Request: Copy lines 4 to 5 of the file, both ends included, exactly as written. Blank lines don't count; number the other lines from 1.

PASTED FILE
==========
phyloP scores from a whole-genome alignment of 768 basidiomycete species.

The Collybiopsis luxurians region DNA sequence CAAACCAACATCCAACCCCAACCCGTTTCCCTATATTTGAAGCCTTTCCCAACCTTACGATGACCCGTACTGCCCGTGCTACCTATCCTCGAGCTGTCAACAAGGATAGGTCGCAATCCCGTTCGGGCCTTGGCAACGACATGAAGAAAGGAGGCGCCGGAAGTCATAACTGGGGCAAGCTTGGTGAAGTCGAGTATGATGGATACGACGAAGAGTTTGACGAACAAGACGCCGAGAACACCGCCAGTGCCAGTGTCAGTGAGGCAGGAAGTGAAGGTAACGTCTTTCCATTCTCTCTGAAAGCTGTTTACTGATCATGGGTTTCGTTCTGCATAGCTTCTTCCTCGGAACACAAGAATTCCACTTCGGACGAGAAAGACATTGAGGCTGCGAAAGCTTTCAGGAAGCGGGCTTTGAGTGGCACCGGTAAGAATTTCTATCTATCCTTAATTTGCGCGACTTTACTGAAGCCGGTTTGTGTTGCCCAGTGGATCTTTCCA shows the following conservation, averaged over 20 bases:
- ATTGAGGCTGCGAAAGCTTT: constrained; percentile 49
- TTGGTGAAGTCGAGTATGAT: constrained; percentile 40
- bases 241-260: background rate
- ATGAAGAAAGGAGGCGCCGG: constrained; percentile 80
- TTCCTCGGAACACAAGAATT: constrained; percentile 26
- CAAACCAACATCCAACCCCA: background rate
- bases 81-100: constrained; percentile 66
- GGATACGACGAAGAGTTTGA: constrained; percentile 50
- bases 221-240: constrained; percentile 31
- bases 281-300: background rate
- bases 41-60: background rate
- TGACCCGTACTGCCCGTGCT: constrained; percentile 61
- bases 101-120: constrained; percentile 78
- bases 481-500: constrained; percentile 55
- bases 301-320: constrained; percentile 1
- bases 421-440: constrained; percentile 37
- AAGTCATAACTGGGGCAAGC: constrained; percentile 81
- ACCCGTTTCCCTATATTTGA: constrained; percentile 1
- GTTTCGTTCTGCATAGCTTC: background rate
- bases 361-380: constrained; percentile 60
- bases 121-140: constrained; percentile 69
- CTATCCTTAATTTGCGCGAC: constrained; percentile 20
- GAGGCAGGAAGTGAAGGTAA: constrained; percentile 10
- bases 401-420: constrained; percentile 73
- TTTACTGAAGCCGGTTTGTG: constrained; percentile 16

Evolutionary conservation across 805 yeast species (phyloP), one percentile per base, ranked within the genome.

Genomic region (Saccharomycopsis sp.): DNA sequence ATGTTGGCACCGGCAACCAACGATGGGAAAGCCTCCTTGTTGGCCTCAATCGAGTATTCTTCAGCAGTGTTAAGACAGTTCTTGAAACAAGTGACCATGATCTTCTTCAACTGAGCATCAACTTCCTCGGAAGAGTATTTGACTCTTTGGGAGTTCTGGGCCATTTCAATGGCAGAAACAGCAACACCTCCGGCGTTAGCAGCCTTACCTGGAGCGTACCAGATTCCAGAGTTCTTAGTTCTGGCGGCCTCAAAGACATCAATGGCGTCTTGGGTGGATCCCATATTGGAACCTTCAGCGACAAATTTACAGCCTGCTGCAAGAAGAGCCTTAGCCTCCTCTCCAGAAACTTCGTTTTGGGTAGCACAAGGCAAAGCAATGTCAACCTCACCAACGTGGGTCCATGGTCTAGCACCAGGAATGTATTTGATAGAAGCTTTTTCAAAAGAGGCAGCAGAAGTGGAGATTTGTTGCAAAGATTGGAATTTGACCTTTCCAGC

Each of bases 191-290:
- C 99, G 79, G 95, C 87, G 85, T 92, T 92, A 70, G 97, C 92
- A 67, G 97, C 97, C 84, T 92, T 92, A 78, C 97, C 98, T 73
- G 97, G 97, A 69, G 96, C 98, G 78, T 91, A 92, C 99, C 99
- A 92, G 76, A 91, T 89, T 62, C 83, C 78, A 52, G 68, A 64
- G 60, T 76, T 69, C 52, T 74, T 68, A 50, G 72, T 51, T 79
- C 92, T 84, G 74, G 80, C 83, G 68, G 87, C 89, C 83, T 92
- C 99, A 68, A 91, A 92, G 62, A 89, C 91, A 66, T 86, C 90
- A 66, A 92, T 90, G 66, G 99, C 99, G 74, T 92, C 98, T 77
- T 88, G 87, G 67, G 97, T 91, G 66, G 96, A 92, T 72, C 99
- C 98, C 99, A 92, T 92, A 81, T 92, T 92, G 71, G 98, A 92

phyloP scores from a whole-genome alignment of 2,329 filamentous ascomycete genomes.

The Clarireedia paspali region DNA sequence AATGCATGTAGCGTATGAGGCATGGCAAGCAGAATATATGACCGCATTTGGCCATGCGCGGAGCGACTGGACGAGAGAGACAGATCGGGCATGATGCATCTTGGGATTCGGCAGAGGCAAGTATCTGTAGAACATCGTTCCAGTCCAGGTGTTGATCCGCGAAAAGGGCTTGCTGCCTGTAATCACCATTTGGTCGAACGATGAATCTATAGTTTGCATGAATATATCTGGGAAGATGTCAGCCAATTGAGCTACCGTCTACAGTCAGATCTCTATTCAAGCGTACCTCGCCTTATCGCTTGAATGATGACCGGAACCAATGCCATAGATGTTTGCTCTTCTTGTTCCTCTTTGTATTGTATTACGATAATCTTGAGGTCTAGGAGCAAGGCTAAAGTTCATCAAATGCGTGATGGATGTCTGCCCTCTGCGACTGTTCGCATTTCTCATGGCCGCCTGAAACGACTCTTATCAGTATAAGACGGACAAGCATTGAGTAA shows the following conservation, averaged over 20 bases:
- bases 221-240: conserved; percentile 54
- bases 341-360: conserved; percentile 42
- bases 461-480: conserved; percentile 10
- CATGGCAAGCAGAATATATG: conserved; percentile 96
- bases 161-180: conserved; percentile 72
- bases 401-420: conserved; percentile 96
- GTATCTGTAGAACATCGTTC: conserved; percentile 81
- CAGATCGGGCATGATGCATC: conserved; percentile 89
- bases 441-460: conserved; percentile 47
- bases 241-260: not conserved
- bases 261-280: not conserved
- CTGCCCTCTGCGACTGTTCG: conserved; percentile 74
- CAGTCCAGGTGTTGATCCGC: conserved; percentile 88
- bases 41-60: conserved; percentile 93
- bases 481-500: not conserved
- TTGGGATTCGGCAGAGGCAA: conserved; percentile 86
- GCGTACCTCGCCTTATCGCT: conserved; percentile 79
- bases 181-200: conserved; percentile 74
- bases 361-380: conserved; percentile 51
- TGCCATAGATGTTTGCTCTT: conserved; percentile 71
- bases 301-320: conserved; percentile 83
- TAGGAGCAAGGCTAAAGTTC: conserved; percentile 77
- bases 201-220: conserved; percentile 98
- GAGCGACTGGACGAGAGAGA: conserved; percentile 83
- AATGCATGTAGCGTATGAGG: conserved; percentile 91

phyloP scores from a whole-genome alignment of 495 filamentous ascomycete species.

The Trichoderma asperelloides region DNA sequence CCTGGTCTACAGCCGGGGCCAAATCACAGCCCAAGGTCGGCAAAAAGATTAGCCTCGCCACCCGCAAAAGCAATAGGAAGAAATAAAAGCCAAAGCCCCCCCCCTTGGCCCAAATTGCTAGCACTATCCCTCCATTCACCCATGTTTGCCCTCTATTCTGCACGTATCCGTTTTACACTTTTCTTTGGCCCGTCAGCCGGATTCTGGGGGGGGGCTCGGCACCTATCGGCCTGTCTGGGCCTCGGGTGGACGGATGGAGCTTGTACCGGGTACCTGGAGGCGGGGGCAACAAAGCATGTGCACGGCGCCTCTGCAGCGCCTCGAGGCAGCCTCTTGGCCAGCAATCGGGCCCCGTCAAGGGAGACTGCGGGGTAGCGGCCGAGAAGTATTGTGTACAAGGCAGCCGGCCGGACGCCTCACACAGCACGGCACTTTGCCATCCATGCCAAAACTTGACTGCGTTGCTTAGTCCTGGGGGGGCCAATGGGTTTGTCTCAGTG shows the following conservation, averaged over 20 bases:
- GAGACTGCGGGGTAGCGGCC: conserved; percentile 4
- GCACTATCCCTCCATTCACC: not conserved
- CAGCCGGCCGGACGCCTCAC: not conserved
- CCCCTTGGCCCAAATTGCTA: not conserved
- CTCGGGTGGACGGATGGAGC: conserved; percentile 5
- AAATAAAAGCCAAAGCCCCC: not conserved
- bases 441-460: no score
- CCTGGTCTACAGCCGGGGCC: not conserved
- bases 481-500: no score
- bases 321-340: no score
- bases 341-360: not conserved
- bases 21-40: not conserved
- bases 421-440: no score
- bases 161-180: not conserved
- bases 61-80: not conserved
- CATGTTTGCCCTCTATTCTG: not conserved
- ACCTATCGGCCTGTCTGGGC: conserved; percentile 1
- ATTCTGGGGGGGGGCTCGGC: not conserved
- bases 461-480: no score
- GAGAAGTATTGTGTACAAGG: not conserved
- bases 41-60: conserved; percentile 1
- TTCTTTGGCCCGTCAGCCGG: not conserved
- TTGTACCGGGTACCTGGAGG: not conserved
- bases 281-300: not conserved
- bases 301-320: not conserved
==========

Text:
- TTGGTGAAGTCGAGTATGAT: constrained; percentile 40
- bases 241-260: background rate